This morning my colleagues and I announced our new paper, discussing our model that was able to predict 70.9% of the votes of the Justices, in every case decided since 1953. This afternoon I spoke with Debra Cassens Weiss, who wrote a feature about the new project.
A South Texas College of Law assistant professor who developed a Supreme Court fantasy league says he and two colleagues have developed a computer model that can predict decisions of the court and individual justices.
Law professor Josh Blackman, writing at his blog, says his computer model, applied to cases since 1953, correctly identifies 69.7 percent of the court’s affirmances and reversals, as well as 70.9 percent of the votes of individual justices. A paper at SSRN has details.
The predictions are based on data that was available before the court’s decision. Ninety variables are used, including the party of the appointing president, the court era in which the decision is written, the court and justice’s ideological direction, and the agreement level of the court. The model compares predictions for each case to what actually happened, learning which variables work and which don’t.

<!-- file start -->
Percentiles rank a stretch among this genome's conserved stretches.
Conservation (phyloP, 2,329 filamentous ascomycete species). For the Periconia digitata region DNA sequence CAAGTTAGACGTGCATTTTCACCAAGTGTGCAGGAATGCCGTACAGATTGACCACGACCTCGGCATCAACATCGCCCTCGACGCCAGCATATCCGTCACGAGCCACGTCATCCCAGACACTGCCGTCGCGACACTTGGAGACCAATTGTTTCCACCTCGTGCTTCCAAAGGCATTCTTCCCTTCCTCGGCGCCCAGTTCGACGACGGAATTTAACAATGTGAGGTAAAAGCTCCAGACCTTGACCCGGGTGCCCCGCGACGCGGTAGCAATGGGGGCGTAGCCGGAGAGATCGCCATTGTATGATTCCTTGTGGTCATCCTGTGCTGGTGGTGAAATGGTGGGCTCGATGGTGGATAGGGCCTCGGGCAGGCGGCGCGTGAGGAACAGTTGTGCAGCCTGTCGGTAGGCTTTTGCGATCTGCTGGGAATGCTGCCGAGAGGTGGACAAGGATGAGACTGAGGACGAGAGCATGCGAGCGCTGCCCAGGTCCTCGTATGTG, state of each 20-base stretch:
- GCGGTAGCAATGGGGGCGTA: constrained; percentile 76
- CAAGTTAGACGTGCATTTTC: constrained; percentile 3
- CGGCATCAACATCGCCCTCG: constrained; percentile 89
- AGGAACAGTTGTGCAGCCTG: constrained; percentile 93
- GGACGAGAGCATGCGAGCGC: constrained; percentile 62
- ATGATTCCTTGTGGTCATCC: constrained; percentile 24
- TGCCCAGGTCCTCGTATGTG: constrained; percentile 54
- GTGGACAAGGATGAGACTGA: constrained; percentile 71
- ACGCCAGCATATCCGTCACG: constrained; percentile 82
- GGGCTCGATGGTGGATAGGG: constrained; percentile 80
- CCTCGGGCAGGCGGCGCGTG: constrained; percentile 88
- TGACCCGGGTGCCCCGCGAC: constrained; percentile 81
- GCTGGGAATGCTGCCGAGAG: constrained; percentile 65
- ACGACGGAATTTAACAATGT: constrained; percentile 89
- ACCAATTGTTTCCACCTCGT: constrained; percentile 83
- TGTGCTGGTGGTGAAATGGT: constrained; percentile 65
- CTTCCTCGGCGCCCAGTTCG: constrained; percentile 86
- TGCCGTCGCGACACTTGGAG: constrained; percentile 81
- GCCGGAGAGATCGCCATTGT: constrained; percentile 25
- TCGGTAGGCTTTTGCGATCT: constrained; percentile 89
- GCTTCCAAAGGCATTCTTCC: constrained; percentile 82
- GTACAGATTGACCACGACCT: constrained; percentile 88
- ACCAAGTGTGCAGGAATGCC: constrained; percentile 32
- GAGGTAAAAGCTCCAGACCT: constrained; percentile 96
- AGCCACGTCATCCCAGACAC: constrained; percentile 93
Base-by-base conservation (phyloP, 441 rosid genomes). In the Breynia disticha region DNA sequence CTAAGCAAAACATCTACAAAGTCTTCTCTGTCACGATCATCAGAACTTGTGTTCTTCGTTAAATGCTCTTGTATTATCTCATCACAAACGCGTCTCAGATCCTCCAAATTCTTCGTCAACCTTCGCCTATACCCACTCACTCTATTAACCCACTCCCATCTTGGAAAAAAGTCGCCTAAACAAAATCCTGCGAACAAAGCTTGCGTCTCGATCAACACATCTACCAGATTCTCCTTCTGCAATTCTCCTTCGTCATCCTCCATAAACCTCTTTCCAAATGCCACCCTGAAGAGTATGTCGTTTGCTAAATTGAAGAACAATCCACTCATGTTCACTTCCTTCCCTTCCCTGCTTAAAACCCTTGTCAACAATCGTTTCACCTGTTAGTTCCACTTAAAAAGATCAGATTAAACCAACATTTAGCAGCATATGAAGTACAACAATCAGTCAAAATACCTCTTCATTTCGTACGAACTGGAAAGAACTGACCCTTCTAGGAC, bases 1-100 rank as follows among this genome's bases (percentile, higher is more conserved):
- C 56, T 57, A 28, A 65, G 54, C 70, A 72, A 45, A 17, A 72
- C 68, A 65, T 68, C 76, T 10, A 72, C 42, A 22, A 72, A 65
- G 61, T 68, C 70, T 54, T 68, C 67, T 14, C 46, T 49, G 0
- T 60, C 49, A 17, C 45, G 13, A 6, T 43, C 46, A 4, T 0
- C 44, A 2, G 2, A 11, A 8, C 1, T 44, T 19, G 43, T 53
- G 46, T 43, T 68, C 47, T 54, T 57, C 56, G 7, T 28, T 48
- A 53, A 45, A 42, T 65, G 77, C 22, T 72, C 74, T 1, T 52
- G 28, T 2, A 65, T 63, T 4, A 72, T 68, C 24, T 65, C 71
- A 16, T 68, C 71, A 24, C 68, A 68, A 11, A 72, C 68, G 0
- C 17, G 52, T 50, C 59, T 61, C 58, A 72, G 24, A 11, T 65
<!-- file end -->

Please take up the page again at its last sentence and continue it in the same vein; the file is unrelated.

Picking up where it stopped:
“While other models have achieved comparable accuracy rates,” Blackman writes, “they were only designed to work at a single point in time with a single set of nine justices. Our model has proven consistently accurate at predicting six decades of behavior of thirty justices appointed by 13 presidents.”
Blackman says he will be hosting a tournament where fantasy SCOTUS players compete against the algorithm. “What IBM’s Watson did on Jeopardy, our model aims to do for the Supreme Court,” he writes.
Stay tuned for a lot more cool stuff.